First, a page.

One of the frustrations faced by many of us is the inability to persuade Christian leaders...particularly pastors...to engage the culture and society in which we live with the teachings and commands of God in scripture. Not all pastors fit into this; let's not paint with too broad a brush, but certainly a large number of them. It seems that to many, Christ is "Lord of all" except for that which He is not. It's fine, they say, to apply scripture to being a good church member and personal holiness, good causes to be sure. If you mention, however, that God instituted civil government, and has biblical standards to which it is to comply, and that as His people it is OUR job to apply His Word to ALL of life...well, "uh-oh", you stepped into bad territory. You see, in much of today's church Christ is "sort of" Lord of all. Or, he's "Lord of a lot". Or in today's narcissistic time He's Lord of "MY life".
How is it that, for instance, it is evil to teach children that they are NOT created by God, yet we have no obligation to biblically challenge those who use our tax money to do just that in public schools? Why is it "acceptable" to point out within the comfort of church that abortion is murder, but unthinkable to arrange a protest at an abortion clinic? How is it that theft is wrong, but we are somehow detracting from the Gospel if we suggest that God does not give to government the authority for unlimited confiscation of our property? Is God silent on this? If not, how can we claim to declare the whole counsel of God while shutting out entire areas of human existence from the application of His Word?
How is it that teaching on these subject is, in many churches, neglected or even forbidden, while people are re-learning for the twentieth time things that they learned in the new believers class thirty years ago? One reason for this is comfort. We all have a tendency to stay in our "comfort zone". It's comfortable to teach what we already know to people who already know it and agree with it. It's not comfortable to tell elected officials that God condemns theft and that they are taking things to which they have no lawful claim. Nor was it likely comfortable for John the Baptist to tell Herod about adultery. Yet we have his example, and countless other examples throughout the Bible of people obediently speaking the truth...God's message... to those in authority.
A first cousin to comfort is laziness. Few Bible colleges or seminaries, unfortunately, teach the application of scripture to culture and government in any depth. Because of this, the teaching of these necessary scriptural truths (all scriptural truth is necessary) carries with it the extra load of studying and learning in order to teach. Laziness is not the entire explanation either, though, because there are some pastors who, although ignorant in these areas themselves, have men in their congregations who have prayerfully studied these subjects for many years, who are forbidden to teach. This points to even more reasons, including apathy, cowardice and disobedience. Every case, every church, every pastor is different; these are just a range of possibilities.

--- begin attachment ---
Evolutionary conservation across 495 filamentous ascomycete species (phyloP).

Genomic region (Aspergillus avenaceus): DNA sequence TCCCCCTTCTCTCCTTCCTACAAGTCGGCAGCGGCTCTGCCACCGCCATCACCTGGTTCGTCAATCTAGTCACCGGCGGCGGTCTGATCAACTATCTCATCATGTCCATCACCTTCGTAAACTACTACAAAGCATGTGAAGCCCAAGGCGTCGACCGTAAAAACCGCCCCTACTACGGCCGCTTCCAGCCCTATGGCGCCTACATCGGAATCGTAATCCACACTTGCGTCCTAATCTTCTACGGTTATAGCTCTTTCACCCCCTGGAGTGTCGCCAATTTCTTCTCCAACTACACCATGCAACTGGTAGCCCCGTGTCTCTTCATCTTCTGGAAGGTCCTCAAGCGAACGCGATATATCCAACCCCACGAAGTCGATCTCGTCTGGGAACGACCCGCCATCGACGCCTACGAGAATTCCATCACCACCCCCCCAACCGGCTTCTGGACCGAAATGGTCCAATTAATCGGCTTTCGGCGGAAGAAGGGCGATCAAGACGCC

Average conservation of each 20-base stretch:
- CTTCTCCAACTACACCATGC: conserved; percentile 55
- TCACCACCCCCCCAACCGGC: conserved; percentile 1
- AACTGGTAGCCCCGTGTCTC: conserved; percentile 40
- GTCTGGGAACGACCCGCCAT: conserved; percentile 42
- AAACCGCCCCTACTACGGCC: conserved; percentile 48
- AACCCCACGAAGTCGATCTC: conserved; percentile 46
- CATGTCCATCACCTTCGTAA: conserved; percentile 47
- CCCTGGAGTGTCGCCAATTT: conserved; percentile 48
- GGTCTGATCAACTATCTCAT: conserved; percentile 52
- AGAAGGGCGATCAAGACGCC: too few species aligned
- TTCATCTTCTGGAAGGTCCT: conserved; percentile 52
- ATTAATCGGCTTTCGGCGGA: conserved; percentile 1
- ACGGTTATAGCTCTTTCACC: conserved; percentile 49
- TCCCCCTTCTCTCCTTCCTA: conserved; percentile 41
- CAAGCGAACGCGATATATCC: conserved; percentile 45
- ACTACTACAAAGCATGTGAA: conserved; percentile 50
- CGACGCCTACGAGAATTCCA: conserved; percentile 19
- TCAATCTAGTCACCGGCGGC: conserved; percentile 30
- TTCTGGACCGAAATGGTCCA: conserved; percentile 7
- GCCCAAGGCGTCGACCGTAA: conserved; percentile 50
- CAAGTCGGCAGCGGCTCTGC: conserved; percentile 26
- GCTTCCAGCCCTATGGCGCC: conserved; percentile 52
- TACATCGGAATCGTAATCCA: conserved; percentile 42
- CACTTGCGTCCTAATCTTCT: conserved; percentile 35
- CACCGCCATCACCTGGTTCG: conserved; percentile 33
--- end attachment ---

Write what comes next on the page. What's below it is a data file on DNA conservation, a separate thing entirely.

Some pastors give theological reasons for a refusal to engage the culture. Some of these are sincere but misguided, however after many years of observation I have concluded that many of these are simply the twisting of scripture to justify apathy, indifference, and the reasons outlined above.
Many who see the need for instruction of our civil authorities in Godly government have had to study these things for themselves within the vacuum left by the churches. In so doing, they inevitably develop an appreciation for the early history of America, including the colonial era founders. Herein lies a tremendous irony. The pietistic Christian leaders who expend much time and energy to dissuade Christians from applying God's Word to civil government are often the quickest to point out that "the founders were Deists". They LOVE this claim, because it serves to bolster their rebellious efforts to divorce the Bible from civil government. And, like many such claims, it is often an exaggeration. Some, but far from all the founders were Deists, and if you read quotes from many such as Franklin it seems that their Deism was tempered more than a little by a belief in an immanent God. And the supreme irony of it all is that these leaders and pastors are themselves functioning, in the realm of civil government, as Deists. They are willing to admit that God established civil government, yet stubbornly persist in insisting that we as Christians have no scriptural basis for engaging in its operations or activities, and that the scriptures have little or nothing to say about the functioning of government in our day. I think that pastors who like to repeat the "founding fathers were Deists" claim would do well to examine themselves to see who are the real Deists.
~ Jim Mogel